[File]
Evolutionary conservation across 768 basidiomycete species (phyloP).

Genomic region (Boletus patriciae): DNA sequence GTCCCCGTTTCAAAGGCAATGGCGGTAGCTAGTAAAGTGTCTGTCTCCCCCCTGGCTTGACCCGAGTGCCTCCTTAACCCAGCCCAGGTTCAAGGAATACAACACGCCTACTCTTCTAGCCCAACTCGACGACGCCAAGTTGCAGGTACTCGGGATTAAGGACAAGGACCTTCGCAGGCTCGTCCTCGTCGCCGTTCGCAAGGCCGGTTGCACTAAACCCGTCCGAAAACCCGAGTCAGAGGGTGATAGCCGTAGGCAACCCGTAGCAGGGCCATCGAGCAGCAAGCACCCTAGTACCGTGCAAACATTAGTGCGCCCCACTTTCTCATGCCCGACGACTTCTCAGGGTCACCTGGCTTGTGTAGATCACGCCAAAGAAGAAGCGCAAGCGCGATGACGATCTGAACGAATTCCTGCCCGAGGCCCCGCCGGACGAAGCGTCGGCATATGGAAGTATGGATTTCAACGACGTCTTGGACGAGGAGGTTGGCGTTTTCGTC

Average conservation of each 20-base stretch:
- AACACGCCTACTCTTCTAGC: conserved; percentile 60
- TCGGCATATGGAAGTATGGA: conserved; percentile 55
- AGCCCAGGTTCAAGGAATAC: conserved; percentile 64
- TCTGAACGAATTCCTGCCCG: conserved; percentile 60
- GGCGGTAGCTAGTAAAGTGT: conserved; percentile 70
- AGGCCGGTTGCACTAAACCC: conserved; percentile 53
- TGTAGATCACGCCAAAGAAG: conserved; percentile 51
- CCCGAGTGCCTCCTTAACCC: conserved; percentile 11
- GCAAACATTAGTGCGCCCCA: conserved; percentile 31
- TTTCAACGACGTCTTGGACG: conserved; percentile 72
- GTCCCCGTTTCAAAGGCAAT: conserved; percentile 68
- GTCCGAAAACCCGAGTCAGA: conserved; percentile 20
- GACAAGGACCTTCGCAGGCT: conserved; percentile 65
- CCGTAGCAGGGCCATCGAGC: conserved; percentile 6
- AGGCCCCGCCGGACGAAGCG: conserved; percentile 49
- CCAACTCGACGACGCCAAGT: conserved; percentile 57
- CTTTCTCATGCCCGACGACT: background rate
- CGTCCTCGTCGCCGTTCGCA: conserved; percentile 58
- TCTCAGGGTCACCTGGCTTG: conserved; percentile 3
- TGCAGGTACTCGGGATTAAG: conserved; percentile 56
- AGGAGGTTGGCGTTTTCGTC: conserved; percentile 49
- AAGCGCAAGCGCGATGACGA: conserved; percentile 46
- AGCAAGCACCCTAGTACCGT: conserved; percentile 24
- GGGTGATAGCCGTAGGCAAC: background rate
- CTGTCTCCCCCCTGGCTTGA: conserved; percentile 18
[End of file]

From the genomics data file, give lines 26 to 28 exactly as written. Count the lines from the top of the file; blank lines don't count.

- AGCAAGCACCCTAGTACCGT: conserved; percentile 24
- GGGTGATAGCCGTAGGCAAC: background rate
- CTGTCTCCCCCCTGGCTTGA: conserved; percentile 18